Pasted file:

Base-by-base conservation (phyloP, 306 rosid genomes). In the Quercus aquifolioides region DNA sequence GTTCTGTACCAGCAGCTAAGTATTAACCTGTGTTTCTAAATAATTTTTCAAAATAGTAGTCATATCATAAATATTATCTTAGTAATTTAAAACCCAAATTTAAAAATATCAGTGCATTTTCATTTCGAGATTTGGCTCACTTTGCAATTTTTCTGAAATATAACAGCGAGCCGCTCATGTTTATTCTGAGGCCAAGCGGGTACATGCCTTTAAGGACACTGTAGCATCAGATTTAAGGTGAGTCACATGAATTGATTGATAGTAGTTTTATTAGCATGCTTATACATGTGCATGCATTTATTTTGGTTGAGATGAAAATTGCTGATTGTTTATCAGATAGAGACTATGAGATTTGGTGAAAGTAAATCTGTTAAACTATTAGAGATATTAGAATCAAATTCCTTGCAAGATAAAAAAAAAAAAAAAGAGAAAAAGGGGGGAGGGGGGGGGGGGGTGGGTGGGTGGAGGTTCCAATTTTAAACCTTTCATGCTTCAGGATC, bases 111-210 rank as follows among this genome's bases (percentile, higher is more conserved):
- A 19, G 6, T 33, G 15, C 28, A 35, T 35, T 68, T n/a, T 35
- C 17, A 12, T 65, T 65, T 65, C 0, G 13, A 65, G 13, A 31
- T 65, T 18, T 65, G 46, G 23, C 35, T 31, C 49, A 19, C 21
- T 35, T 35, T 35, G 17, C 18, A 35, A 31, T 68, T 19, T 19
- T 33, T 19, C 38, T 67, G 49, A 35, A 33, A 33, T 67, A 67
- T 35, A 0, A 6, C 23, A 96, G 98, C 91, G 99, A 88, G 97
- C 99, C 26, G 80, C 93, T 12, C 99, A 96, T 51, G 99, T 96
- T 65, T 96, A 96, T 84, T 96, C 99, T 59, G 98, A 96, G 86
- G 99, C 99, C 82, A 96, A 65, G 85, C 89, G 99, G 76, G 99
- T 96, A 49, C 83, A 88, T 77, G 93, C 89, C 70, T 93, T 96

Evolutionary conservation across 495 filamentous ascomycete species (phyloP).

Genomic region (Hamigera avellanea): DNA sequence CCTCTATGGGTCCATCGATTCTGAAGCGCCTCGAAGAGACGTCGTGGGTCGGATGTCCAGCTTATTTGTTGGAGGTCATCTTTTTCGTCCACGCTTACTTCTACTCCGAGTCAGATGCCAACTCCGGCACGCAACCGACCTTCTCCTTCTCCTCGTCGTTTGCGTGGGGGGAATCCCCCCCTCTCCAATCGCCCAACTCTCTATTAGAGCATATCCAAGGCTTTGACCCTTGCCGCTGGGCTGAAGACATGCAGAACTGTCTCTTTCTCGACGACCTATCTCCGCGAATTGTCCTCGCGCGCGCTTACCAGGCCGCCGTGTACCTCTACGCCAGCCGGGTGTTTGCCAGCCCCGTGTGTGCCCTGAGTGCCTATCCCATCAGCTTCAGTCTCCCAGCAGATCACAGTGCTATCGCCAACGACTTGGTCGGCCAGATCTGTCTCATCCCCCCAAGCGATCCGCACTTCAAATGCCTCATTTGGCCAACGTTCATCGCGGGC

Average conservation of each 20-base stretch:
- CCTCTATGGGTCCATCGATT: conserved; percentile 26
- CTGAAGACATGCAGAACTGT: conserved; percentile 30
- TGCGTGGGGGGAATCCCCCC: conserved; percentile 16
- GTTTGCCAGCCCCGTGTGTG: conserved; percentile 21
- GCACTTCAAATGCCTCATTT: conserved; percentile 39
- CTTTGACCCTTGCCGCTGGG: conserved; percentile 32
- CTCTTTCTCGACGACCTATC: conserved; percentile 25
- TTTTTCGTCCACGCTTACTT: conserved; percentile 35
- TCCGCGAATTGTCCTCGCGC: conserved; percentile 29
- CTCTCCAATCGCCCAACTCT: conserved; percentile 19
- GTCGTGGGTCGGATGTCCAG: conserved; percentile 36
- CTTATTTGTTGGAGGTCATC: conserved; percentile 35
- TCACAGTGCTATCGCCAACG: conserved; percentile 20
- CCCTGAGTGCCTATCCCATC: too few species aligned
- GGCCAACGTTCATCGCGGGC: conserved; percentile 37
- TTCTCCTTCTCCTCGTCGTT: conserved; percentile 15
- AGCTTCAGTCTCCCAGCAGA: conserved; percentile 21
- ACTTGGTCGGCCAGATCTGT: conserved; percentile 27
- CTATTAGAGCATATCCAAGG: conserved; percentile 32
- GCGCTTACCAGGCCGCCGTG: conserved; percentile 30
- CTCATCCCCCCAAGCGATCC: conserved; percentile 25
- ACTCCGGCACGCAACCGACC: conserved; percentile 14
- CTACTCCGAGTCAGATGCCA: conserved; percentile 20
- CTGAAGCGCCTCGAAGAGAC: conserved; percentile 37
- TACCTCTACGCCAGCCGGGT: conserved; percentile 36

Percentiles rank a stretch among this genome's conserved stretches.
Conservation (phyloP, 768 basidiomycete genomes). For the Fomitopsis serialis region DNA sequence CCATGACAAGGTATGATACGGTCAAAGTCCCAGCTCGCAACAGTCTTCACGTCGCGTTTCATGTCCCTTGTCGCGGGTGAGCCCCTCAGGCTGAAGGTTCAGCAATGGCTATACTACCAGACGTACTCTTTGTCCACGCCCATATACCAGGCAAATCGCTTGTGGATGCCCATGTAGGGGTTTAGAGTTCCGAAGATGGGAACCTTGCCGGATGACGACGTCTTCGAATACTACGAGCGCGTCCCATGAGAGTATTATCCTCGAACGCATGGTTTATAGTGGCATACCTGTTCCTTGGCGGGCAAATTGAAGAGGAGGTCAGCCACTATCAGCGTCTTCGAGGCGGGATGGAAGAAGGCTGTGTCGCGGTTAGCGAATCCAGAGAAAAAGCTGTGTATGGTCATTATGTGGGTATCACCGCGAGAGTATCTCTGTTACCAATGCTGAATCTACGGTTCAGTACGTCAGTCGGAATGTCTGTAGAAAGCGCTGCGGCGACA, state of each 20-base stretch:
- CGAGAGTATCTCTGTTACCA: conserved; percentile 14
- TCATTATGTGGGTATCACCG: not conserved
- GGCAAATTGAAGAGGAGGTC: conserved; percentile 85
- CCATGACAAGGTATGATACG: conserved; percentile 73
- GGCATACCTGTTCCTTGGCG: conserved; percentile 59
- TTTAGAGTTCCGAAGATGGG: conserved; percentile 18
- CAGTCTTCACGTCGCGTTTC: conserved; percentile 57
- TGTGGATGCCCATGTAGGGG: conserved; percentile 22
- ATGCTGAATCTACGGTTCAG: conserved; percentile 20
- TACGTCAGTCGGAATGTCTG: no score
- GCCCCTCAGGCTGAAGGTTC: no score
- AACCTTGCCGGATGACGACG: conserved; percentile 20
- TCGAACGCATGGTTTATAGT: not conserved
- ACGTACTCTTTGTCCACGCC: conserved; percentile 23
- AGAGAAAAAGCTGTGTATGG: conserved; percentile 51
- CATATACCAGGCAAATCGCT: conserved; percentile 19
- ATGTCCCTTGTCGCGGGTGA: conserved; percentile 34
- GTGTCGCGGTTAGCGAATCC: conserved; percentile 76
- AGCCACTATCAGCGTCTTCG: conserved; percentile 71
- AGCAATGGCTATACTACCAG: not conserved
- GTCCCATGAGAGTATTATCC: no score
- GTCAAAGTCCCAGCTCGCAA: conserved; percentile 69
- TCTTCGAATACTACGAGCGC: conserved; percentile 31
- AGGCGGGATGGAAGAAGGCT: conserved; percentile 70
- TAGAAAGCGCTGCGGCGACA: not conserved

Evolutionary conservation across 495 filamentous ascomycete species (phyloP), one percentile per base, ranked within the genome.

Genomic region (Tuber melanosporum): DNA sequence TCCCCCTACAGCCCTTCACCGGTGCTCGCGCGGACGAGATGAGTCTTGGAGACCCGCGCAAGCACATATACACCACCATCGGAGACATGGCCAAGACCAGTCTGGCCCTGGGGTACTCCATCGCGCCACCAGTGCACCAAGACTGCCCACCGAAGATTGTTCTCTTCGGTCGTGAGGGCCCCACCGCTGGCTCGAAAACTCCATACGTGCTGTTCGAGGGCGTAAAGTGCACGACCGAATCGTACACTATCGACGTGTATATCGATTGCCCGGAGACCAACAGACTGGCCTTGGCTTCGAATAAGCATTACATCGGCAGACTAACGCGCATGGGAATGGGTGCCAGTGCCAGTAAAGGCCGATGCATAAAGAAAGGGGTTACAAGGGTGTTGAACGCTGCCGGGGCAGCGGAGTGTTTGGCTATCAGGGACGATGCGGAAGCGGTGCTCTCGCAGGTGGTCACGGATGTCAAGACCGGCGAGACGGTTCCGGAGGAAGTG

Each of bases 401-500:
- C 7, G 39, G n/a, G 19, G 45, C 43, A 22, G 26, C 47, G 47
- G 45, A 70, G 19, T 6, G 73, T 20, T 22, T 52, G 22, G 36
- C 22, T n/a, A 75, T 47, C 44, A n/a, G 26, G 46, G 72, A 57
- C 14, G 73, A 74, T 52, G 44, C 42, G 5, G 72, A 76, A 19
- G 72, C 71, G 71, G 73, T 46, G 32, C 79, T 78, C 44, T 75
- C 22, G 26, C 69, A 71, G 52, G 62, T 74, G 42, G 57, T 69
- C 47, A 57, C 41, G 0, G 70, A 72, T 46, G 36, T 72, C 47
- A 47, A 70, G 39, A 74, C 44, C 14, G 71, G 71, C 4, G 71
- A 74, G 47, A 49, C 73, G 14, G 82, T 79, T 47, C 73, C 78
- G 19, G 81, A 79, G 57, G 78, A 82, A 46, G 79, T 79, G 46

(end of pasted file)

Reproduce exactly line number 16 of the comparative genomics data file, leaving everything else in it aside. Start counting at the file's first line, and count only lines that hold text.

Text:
- CTGAAGACATGCAGAACTGT: conserved; percentile 30